Surgical blood conservation: Preoperative autologous blood donation
- Arthur J Silvergleid, MD
Arthur J Silvergleid, MD
- Section Editor — Transfusion Medicine
- Affiliate Associate Professor, Department of Pathology and Cell Biology
- University of South Florida, College of Medicine
- Medical Director, OneBlood, Inc.
Preoperative autologous donation (PAD) remains the most widely known, though perhaps no longer the most widely used, of the autologous options for surgical blood conservation, which also include intraoperative hemodilution and blood salvage. (See "Surgical blood conservation: Intraoperative hemodilution" and "Surgical blood conservation: Blood salvage".)
Interest in all forms of autologous transfusion, particularly PAD, mushroomed in response to the AIDS epidemic, beginning as early as 1983. By 1993, when participation in PAD peaked, approximately 6 percent of all blood collected in the United States was intended for autologous use. This percentage subsequently declined to less than 1 percent of blood collections. A variety of factors may have contributed to the decline in PAD, including a realization that a large portion of autologous blood was not administered (and therefore wasted) and increasing confidence in the safety of the blood supply. Increasing interest and participation in patient blood management programs has led to downward pressure on blood transfusion in all forms, including autologous transfusion. (See "Blood donor screening: Medical history" and "Blood donor screening: Laboratory testing" and "Blood donor screening: Procedures and processes to enhance safety for the blood recipient and the blood donor".)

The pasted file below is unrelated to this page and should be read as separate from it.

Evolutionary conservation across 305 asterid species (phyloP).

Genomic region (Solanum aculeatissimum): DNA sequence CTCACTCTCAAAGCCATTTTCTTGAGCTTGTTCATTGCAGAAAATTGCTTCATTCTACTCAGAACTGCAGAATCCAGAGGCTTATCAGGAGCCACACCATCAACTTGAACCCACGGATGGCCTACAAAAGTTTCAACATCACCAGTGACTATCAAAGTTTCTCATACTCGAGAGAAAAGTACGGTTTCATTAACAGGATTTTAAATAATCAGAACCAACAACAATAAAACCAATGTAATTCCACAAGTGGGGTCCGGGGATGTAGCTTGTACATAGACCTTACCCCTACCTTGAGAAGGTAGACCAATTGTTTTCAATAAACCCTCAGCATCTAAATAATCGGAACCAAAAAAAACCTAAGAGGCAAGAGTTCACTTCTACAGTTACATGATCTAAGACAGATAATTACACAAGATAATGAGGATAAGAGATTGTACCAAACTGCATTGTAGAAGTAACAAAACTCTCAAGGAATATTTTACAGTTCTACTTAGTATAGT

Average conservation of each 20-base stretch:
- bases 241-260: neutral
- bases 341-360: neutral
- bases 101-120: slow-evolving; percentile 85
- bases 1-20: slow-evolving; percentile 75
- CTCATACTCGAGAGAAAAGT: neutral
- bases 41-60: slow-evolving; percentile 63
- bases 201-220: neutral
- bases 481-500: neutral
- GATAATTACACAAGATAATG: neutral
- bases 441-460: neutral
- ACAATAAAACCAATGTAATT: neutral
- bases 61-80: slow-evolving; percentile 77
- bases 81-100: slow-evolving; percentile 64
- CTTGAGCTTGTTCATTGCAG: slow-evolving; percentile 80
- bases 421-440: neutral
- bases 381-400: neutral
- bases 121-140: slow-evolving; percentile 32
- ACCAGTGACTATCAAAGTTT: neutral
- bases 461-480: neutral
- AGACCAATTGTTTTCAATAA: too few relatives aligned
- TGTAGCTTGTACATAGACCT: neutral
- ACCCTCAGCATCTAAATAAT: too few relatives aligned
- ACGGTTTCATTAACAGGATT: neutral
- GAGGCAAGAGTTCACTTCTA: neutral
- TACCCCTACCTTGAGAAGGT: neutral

The most obvious benefit of PAD for the donor/patient is freedom from concern about infectivity of the blood. Assuming that the donor is not bacteremic at the time of donation and/or there are no clerical errors resulting in the inadvertent transfusion of the wrong unit of blood, the patient is also protected against hemolytic, febrile, or allergic transfusion reactions; alloimmunization to erythrocyte, leukocyte, platelet, or protein antigens; and graft-versus-host disease (GVHD). (See "Transfusion-associated graft-versus-host disease".)
An additional benefit (more theoretical than practical) is that erythropoiesis may be stimulated by repeated phlebotomies, thereby enabling the patient to regenerate hemoglobin at an accelerated rate after surgery.
The overall efficacy of PAD has been evaluated in both randomized trials and cohort studies . A meta-analysis found that patients who underwent PAD were much less likely than controls to receive allogeneic blood (odds ratio 0.17) but were more likely to undergo any transfusion with autologous and/or allogeneic blood (odds ratio 3.0) . The latter effect is due both to a lower hematocrit in patients undergoing PAD and a more liberal transfusion policy when using autologous blood.To continue reading this article, you must log in with your personal, hospital, or group practice subscription. For more information on subscription options, click below on the option that best describes you:
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- INDICATIONS AND CONTRAINDICATIONS
- PROGRAM SPECIFICS
- Physician request
- Iron supplementation
- Informed consent
- Donor criteria
- Serologic testing
- INDICATIONS FOR TRANSFUSION
- CONTROVERSIAL AREAS
- Extent of testing
- - Arguments in favor of minimal or no testing
- - Arguments in favor of complete testing
- Release of infected units
- - Rationale for releasing infected units
- - Rationale for not releasing infected units
- - Participation by known infectious donors
- Crossover (release to other recipients)
- - Safety issues
- - Logistical problems
- - Cost issues
- Role of erythropoietin
- INFORMATION FOR PATIENTS
- SUMMARY AND RECOMMENDATIONS